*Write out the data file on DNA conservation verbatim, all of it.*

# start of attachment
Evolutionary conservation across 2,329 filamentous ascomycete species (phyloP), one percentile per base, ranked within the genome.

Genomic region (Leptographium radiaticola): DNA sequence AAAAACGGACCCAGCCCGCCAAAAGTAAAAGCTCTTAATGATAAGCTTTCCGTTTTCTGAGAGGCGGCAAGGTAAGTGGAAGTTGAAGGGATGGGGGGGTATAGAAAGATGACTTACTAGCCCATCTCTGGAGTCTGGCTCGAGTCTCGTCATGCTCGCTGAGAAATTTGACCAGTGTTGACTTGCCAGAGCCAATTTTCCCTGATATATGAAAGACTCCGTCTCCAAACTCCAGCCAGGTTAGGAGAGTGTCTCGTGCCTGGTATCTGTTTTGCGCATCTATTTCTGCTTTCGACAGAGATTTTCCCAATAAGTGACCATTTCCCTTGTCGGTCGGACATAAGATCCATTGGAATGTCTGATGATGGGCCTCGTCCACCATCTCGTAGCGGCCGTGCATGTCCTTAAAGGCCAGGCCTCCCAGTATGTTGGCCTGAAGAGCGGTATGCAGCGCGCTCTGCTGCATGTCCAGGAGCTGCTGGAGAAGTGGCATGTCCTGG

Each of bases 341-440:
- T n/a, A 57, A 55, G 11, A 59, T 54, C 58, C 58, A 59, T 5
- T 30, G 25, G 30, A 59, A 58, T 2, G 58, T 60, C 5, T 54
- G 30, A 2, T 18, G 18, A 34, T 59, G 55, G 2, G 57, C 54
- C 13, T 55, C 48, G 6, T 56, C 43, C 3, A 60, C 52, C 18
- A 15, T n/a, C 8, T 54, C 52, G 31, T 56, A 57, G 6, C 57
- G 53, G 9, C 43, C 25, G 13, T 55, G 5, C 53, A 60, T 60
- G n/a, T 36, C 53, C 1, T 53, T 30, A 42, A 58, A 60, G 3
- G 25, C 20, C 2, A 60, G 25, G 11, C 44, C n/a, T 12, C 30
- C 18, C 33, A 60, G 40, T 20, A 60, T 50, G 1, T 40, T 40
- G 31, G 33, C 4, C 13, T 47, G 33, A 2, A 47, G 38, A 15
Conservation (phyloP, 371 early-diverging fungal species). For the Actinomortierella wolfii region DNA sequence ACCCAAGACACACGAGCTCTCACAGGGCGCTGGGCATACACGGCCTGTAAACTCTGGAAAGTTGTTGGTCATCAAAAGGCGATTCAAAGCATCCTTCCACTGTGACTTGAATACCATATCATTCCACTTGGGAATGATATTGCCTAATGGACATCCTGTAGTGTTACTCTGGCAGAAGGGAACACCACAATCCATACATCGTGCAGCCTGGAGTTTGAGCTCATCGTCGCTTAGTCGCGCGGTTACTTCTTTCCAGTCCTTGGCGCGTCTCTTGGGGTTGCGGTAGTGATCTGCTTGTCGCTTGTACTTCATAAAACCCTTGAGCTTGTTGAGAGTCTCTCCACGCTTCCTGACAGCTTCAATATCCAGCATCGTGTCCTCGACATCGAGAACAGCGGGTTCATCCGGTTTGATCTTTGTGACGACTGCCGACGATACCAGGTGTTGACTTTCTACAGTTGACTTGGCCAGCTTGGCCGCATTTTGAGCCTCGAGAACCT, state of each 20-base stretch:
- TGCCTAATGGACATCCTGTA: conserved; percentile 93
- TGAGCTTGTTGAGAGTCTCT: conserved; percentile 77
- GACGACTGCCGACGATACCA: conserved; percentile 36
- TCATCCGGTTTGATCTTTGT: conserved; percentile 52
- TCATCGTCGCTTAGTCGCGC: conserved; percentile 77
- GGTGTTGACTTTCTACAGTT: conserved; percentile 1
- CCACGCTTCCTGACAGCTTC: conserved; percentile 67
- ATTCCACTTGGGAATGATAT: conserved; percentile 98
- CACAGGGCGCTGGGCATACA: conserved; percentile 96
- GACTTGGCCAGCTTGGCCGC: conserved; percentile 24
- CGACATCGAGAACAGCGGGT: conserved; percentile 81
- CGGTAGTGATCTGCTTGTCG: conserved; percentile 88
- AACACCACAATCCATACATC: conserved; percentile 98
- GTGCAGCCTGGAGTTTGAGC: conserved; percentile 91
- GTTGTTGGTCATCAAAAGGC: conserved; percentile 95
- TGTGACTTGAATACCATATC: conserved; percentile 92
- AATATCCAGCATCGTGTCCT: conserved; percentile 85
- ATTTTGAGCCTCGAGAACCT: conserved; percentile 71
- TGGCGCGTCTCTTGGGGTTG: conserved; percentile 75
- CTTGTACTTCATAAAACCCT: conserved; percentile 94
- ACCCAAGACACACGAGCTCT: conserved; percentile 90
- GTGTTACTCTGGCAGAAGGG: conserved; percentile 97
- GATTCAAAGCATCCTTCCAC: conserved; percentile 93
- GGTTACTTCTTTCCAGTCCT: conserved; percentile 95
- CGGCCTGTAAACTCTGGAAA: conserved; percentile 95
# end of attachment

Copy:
Evolutionary conservation across 2,329 filamentous ascomycete species (phyloP), one percentile per base, ranked within the genome.

Genomic region (Leptographium radiaticola): DNA sequence AAAAACGGACCCAGCCCGCCAAAAGTAAAAGCTCTTAATGATAAGCTTTCCGTTTTCTGAGAGGCGGCAAGGTAAGTGGAAGTTGAAGGGATGGGGGGGTATAGAAAGATGACTTACTAGCCCATCTCTGGAGTCTGGCTCGAGTCTCGTCATGCTCGCTGAGAAATTTGACCAGTGTTGACTTGCCAGAGCCAATTTTCCCTGATATATGAAAGACTCCGTCTCCAAACTCCAGCCAGGTTAGGAGAGTGTCTCGTGCCTGGTATCTGTTTTGCGCATCTATTTCTGCTTTCGACAGAGATTTTCCCAATAAGTGACCATTTCCCTTGTCGGTCGGACATAAGATCCATTGGAATGTCTGATGATGGGCCTCGTCCACCATCTCGTAGCGGCCGTGCATGTCCTTAAAGGCCAGGCCTCCCAGTATGTTGGCCTGAAGAGCGGTATGCAGCGCGCTCTGCTGCATGTCCAGGAGCTGCTGGAGAAGTGGCATGTCCTGG

Each of bases 341-440:
- T n/a, A 57, A 55, G 11, A 59, T 54, C 58, C 58, A 59, T 5
- T 30, G 25, G 30, A 59, A 58, T 2, G 58, T 60, C 5, T 54
- G 30, A 2, T 18, G 18, A 34, T 59, G 55, G 2, G 57, C 54
- C 13, T 55, C 48, G 6, T 56, C 43, C 3, A 60, C 52, C 18
- A 15, T n/a, C 8, T 54, C 52, G 31, T 56, A 57, G 6, C 57
- G 53, G 9, C 43, C 25, G 13, T 55, G 5, C 53, A 60, T 60
- G n/a, T 36, C 53, C 1, T 53, T 30, A 42, A 58, A 60, G 3
- G 25, C 20, C 2, A 60, G 25, G 11, C 44, C n/a, T 12, C 30
- C 18, C 33, A 60, G 40, T 20, A 60, T 50, G 1, T 40, T 40
- G 31, G 33, C 4, C 13, T 47, G 33, A 2, A 47, G 38, A 15
Conservation (phyloP, 371 early-diverging fungal species). For the Actinomortierella wolfii region DNA sequence ACCCAAGACACACGAGCTCTCACAGGGCGCTGGGCATACACGGCCTGTAAACTCTGGAAAGTTGTTGGTCATCAAAAGGCGATTCAAAGCATCCTTCCACTGTGACTTGAATACCATATCATTCCACTTGGGAATGATATTGCCTAATGGACATCCTGTAGTGTTACTCTGGCAGAAGGGAACACCACAATCCATACATCGTGCAGCCTGGAGTTTGAGCTCATCGTCGCTTAGTCGCGCGGTTACTTCTTTCCAGTCCTTGGCGCGTCTCTTGGGGTTGCGGTAGTGATCTGCTTGTCGCTTGTACTTCATAAAACCCTTGAGCTTGTTGAGAGTCTCTCCACGCTTCCTGACAGCTTCAATATCCAGCATCGTGTCCTCGACATCGAGAACAGCGGGTTCATCCGGTTTGATCTTTGTGACGACTGCCGACGATACCAGGTGTTGACTTTCTACAGTTGACTTGGCCAGCTTGGCCGCATTTTGAGCCTCGAGAACCT, state of each 20-base stretch:
- TGCCTAATGGACATCCTGTA: conserved; percentile 93
- TGAGCTTGTTGAGAGTCTCT: conserved; percentile 77
- GACGACTGCCGACGATACCA: conserved; percentile 36
- TCATCCGGTTTGATCTTTGT: conserved; percentile 52
- TCATCGTCGCTTAGTCGCGC: conserved; percentile 77
- GGTGTTGACTTTCTACAGTT: conserved; percentile 1
- CCACGCTTCCTGACAGCTTC: conserved; percentile 67
- ATTCCACTTGGGAATGATAT: conserved; percentile 98
- CACAGGGCGCTGGGCATACA: conserved; percentile 96
- GACTTGGCCAGCTTGGCCGC: conserved; percentile 24
- CGACATCGAGAACAGCGGGT: conserved; percentile 81
- CGGTAGTGATCTGCTTGTCG: conserved; percentile 88
- AACACCACAATCCATACATC: conserved; percentile 98
- GTGCAGCCTGGAGTTTGAGC: conserved; percentile 91
- GTTGTTGGTCATCAAAAGGC: conserved; percentile 95
- TGTGACTTGAATACCATATC: conserved; percentile 92
- AATATCCAGCATCGTGTCCT: conserved; percentile 85
- ATTTTGAGCCTCGAGAACCT: conserved; percentile 71
- TGGCGCGTCTCTTGGGGTTG: conserved; percentile 75
- CTTGTACTTCATAAAACCCT: conserved; percentile 94
- ACCCAAGACACACGAGCTCT: conserved; percentile 90
- GTGTTACTCTGGCAGAAGGG: conserved; percentile 97
- GATTCAAAGCATCCTTCCAC: conserved; percentile 93
- GGTTACTTCTTTCCAGTCCT: conserved; percentile 95
- CGGCCTGTAAACTCTGGAAA: conserved; percentile 95